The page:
return 0;

Then the AST generated for this program would have four IDNodes in it: one for the function declaration main, one for the variable declaration a, and two for the uses of a. When my compiler performs name analysis, it will encounter the declaration of a and add an entry to the symbol table for the current scope. The key of this entry is the name ("a" in this case), and the value is a Symbol struct which will contain the name for convenience as well as the type (Str in this case). Declaring the same variable in the same scope multiple times is an error in C--, therefore entries aren't ever mutated in a hash map once they are initially added.

When a = "hello"; and write a; are encountered, I need to check if a has been declared first, and then I need to look at what the type of a is so that I can see if these are valid operations being performed on it. I do this by looking in the symbol table for a Symbol at key "a", and if I find one, I give the respective IDNodes a reference to this Symbol. This will help me to perform type analysis, so that when I walk the AST doing type analysis and encounter an IDNode being used in an expression somewhere, I can look at the IDNode -> Symbol -> SymbolType and see if it's being used in a valid way given the type.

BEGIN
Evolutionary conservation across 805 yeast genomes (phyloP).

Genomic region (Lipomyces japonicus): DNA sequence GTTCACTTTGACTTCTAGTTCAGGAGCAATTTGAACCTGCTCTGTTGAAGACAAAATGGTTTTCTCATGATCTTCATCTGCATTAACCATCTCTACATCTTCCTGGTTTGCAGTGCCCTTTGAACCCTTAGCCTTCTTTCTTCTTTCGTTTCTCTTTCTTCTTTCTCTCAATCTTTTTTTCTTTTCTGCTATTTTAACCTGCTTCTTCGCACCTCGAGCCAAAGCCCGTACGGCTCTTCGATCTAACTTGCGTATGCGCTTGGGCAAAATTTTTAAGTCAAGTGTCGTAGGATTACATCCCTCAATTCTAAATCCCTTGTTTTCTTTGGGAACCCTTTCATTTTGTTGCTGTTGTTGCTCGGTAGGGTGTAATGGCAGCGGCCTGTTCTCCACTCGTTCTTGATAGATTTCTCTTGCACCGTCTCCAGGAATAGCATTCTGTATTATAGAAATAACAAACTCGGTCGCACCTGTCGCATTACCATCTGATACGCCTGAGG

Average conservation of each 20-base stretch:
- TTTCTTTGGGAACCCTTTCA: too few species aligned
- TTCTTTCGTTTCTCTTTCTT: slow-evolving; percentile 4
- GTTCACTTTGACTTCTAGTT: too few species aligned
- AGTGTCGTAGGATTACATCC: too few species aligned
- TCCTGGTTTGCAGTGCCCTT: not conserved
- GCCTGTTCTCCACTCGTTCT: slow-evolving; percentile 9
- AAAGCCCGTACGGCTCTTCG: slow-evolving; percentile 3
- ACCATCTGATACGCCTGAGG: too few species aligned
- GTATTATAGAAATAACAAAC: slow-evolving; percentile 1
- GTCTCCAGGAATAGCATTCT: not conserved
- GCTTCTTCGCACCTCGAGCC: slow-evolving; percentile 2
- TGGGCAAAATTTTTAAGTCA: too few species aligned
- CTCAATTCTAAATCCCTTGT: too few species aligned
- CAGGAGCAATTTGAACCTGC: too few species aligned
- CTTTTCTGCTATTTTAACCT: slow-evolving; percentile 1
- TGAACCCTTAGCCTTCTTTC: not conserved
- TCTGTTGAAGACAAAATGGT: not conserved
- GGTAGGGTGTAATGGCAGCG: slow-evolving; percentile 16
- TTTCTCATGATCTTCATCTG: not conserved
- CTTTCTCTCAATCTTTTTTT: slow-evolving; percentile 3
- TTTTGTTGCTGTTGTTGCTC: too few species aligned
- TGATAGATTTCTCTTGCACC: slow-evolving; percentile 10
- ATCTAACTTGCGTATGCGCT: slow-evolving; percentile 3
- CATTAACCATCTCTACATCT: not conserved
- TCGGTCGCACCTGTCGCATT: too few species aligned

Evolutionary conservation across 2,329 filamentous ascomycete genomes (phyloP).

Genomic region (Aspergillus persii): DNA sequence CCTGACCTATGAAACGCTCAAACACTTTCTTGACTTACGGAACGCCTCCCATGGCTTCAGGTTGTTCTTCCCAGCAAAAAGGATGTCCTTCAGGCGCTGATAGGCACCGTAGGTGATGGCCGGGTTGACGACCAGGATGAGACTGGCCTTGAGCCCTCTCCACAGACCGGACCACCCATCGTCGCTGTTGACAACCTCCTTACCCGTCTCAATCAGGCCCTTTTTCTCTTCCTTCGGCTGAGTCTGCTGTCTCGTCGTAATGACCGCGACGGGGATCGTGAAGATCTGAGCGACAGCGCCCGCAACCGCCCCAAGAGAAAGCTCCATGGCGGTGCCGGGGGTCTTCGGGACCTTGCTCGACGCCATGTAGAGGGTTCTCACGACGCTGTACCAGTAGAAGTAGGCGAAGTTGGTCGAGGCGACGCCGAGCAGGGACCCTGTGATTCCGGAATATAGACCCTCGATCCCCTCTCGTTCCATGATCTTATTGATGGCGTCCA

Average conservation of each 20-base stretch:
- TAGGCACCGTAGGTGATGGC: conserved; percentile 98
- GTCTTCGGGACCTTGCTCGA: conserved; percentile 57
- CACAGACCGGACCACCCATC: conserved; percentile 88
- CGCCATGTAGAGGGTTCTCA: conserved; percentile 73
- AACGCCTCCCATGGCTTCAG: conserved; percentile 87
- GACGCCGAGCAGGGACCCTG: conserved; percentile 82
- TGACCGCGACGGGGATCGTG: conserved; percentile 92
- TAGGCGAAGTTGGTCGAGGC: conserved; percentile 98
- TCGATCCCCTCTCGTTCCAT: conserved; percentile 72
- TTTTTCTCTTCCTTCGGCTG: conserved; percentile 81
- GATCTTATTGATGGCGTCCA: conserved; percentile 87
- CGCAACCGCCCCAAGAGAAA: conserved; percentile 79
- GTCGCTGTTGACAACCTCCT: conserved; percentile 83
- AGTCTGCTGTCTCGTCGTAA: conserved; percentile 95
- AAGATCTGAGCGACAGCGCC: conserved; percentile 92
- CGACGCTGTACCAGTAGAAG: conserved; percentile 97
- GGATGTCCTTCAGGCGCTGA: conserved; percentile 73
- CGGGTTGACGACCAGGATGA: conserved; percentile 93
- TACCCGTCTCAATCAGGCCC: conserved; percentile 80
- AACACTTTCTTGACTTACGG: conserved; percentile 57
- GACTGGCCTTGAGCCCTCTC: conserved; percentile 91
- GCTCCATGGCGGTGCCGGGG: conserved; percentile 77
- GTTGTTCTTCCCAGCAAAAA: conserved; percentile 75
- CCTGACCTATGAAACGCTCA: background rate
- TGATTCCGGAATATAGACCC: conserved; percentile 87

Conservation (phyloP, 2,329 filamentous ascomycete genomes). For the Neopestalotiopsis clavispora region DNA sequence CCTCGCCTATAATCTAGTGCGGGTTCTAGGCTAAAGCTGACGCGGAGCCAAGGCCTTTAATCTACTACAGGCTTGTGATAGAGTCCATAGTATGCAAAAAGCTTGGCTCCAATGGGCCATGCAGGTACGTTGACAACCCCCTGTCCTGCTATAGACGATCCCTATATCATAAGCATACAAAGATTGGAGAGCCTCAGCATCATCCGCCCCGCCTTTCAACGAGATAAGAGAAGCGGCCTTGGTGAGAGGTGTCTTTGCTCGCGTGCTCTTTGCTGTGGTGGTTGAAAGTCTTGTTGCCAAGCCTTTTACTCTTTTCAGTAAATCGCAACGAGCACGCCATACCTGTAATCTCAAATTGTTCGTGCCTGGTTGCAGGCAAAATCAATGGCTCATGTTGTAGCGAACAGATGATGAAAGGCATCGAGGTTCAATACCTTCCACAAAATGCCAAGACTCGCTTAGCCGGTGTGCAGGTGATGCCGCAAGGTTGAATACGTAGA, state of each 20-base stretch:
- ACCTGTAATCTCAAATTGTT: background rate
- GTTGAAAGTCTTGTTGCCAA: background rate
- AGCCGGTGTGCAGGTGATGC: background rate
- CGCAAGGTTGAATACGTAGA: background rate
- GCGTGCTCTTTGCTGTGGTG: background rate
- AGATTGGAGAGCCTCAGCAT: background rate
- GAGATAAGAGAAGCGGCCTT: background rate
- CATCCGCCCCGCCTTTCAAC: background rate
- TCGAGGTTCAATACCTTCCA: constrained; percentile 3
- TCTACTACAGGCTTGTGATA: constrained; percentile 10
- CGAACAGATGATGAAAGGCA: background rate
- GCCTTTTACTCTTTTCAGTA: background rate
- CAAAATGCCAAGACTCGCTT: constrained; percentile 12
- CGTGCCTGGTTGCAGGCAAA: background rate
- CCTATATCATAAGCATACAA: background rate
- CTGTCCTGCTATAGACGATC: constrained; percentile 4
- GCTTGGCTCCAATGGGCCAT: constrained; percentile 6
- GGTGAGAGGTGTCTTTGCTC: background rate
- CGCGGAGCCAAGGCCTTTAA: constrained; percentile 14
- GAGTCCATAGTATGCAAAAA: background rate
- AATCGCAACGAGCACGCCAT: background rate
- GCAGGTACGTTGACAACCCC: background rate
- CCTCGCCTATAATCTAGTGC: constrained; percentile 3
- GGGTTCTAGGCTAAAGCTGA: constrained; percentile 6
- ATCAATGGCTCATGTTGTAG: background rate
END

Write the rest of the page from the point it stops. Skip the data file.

I imagine that I will also need to refer to these Symbols later when I start generating intermediate codes, so that every use of a given identifier is tied to the same Symbol which is tied to some location in memory.

When I said "ID" in my first post, I meant an identifier in a C-- program, like main or a. When I said "ID node", I meant the struct that my compiler actually uses to represent these tokens: an IDNode. Sorry for the confusion.

Does this make more sense?

Yes. In this case, you could probably get away with just copying everything. If you are worried about copying the Vec in SymbolType::Fn, you could intern (memoize) types.